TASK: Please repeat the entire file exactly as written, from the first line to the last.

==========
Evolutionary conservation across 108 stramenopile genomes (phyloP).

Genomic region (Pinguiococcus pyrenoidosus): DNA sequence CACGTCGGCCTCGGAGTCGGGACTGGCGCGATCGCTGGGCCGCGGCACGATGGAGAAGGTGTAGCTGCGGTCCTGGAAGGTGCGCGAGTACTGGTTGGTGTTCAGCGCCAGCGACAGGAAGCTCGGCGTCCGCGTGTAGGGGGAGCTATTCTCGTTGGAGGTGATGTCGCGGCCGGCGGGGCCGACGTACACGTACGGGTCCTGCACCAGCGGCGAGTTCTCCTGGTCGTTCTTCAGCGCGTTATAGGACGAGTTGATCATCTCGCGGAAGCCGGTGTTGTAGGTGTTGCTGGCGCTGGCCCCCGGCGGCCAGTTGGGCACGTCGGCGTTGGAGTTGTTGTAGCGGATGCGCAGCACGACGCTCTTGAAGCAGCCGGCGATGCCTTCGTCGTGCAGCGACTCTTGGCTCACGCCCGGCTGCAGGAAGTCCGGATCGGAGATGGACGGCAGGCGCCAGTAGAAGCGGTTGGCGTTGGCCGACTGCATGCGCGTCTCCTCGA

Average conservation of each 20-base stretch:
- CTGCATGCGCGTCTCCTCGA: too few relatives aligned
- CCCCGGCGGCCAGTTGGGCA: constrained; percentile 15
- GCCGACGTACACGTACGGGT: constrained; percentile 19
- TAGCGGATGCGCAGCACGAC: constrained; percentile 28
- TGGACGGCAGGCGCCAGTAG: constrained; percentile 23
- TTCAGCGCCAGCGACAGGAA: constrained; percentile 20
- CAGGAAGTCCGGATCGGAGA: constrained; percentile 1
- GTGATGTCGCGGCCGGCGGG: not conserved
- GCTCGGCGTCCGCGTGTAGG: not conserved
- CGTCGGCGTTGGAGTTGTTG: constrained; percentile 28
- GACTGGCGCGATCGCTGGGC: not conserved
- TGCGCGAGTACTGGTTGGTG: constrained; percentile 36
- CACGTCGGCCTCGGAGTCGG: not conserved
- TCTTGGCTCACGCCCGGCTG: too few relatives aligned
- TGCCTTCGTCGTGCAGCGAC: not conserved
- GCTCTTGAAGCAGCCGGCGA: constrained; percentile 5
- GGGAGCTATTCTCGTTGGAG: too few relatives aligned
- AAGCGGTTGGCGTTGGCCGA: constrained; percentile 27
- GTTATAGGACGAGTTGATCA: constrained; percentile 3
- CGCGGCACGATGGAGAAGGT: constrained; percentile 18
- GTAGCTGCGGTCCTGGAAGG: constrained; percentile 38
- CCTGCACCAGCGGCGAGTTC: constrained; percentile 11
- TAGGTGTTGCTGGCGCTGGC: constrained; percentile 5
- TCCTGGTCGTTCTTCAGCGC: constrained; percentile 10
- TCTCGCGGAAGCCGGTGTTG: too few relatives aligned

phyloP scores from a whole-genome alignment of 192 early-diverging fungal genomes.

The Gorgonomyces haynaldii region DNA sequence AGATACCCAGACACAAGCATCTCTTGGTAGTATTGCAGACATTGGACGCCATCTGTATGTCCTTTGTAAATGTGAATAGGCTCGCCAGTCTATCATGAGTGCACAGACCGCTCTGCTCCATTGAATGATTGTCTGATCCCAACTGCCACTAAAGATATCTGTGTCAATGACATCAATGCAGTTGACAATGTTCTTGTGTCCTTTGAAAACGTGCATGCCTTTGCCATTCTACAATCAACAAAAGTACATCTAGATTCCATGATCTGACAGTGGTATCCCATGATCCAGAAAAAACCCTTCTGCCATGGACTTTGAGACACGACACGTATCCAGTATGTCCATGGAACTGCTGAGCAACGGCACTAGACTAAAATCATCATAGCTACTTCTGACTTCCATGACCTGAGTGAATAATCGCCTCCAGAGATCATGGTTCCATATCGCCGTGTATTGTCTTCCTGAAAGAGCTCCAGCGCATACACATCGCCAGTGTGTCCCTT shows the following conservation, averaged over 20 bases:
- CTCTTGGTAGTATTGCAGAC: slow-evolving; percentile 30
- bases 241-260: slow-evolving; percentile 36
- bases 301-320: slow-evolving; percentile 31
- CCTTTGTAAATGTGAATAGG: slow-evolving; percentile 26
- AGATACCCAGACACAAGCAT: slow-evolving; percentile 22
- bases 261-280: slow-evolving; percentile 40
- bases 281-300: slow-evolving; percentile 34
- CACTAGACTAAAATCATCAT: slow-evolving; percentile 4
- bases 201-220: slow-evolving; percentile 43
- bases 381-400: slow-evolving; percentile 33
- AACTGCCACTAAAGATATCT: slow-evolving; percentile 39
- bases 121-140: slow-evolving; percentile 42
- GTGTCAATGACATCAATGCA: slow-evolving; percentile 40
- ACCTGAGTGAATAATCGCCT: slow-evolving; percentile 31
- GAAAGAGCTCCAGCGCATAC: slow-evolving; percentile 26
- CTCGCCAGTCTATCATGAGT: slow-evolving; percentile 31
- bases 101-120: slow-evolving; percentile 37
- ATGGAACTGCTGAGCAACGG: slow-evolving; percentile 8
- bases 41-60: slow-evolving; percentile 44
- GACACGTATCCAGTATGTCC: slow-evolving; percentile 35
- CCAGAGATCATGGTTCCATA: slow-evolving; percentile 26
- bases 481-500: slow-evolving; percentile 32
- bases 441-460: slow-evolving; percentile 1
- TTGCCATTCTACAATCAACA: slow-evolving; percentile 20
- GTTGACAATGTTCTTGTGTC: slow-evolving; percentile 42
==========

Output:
Evolutionary conservation across 108 stramenopile genomes (phyloP).

Genomic region (Pinguiococcus pyrenoidosus): DNA sequence CACGTCGGCCTCGGAGTCGGGACTGGCGCGATCGCTGGGCCGCGGCACGATGGAGAAGGTGTAGCTGCGGTCCTGGAAGGTGCGCGAGTACTGGTTGGTGTTCAGCGCCAGCGACAGGAAGCTCGGCGTCCGCGTGTAGGGGGAGCTATTCTCGTTGGAGGTGATGTCGCGGCCGGCGGGGCCGACGTACACGTACGGGTCCTGCACCAGCGGCGAGTTCTCCTGGTCGTTCTTCAGCGCGTTATAGGACGAGTTGATCATCTCGCGGAAGCCGGTGTTGTAGGTGTTGCTGGCGCTGGCCCCCGGCGGCCAGTTGGGCACGTCGGCGTTGGAGTTGTTGTAGCGGATGCGCAGCACGACGCTCTTGAAGCAGCCGGCGATGCCTTCGTCGTGCAGCGACTCTTGGCTCACGCCCGGCTGCAGGAAGTCCGGATCGGAGATGGACGGCAGGCGCCAGTAGAAGCGGTTGGCGTTGGCCGACTGCATGCGCGTCTCCTCGA

Average conservation of each 20-base stretch:
- CTGCATGCGCGTCTCCTCGA: too few relatives aligned
- CCCCGGCGGCCAGTTGGGCA: constrained; percentile 15
- GCCGACGTACACGTACGGGT: constrained; percentile 19
- TAGCGGATGCGCAGCACGAC: constrained; percentile 28
- TGGACGGCAGGCGCCAGTAG: constrained; percentile 23
- TTCAGCGCCAGCGACAGGAA: constrained; percentile 20
- CAGGAAGTCCGGATCGGAGA: constrained; percentile 1
- GTGATGTCGCGGCCGGCGGG: not conserved
- GCTCGGCGTCCGCGTGTAGG: not conserved
- CGTCGGCGTTGGAGTTGTTG: constrained; percentile 28
- GACTGGCGCGATCGCTGGGC: not conserved
- TGCGCGAGTACTGGTTGGTG: constrained; percentile 36
- CACGTCGGCCTCGGAGTCGG: not conserved
- TCTTGGCTCACGCCCGGCTG: too few relatives aligned
- TGCCTTCGTCGTGCAGCGAC: not conserved
- GCTCTTGAAGCAGCCGGCGA: constrained; percentile 5
- GGGAGCTATTCTCGTTGGAG: too few relatives aligned
- AAGCGGTTGGCGTTGGCCGA: constrained; percentile 27
- GTTATAGGACGAGTTGATCA: constrained; percentile 3
- CGCGGCACGATGGAGAAGGT: constrained; percentile 18
- GTAGCTGCGGTCCTGGAAGG: constrained; percentile 38
- CCTGCACCAGCGGCGAGTTC: constrained; percentile 11
- TAGGTGTTGCTGGCGCTGGC: constrained; percentile 5
- TCCTGGTCGTTCTTCAGCGC: constrained; percentile 10
- TCTCGCGGAAGCCGGTGTTG: too few relatives aligned

phyloP scores from a whole-genome alignment of 192 early-diverging fungal genomes.

The Gorgonomyces haynaldii region DNA sequence AGATACCCAGACACAAGCATCTCTTGGTAGTATTGCAGACATTGGACGCCATCTGTATGTCCTTTGTAAATGTGAATAGGCTCGCCAGTCTATCATGAGTGCACAGACCGCTCTGCTCCATTGAATGATTGTCTGATCCCAACTGCCACTAAAGATATCTGTGTCAATGACATCAATGCAGTTGACAATGTTCTTGTGTCCTTTGAAAACGTGCATGCCTTTGCCATTCTACAATCAACAAAAGTACATCTAGATTCCATGATCTGACAGTGGTATCCCATGATCCAGAAAAAACCCTTCTGCCATGGACTTTGAGACACGACACGTATCCAGTATGTCCATGGAACTGCTGAGCAACGGCACTAGACTAAAATCATCATAGCTACTTCTGACTTCCATGACCTGAGTGAATAATCGCCTCCAGAGATCATGGTTCCATATCGCCGTGTATTGTCTTCCTGAAAGAGCTCCAGCGCATACACATCGCCAGTGTGTCCCTT shows the following conservation, averaged over 20 bases:
- CTCTTGGTAGTATTGCAGAC: slow-evolving; percentile 30
- bases 241-260: slow-evolving; percentile 36
- bases 301-320: slow-evolving; percentile 31
- CCTTTGTAAATGTGAATAGG: slow-evolving; percentile 26
- AGATACCCAGACACAAGCAT: slow-evolving; percentile 22
- bases 261-280: slow-evolving; percentile 40
- bases 281-300: slow-evolving; percentile 34
- CACTAGACTAAAATCATCAT: slow-evolving; percentile 4
- bases 201-220: slow-evolving; percentile 43
- bases 381-400: slow-evolving; percentile 33
- AACTGCCACTAAAGATATCT: slow-evolving; percentile 39
- bases 121-140: slow-evolving; percentile 42
- GTGTCAATGACATCAATGCA: slow-evolving; percentile 40
- ACCTGAGTGAATAATCGCCT: slow-evolving; percentile 31
- GAAAGAGCTCCAGCGCATAC: slow-evolving; percentile 26
- CTCGCCAGTCTATCATGAGT: slow-evolving; percentile 31
- bases 101-120: slow-evolving; percentile 37
- ATGGAACTGCTGAGCAACGG: slow-evolving; percentile 8
- bases 41-60: slow-evolving; percentile 44
- GACACGTATCCAGTATGTCC: slow-evolving; percentile 35
- CCAGAGATCATGGTTCCATA: slow-evolving; percentile 26
- bases 481-500: slow-evolving; percentile 32
- bases 441-460: slow-evolving; percentile 1
- TTGCCATTCTACAATCAACA: slow-evolving; percentile 20
- GTTGACAATGTTCTTGTGTC: slow-evolving; percentile 42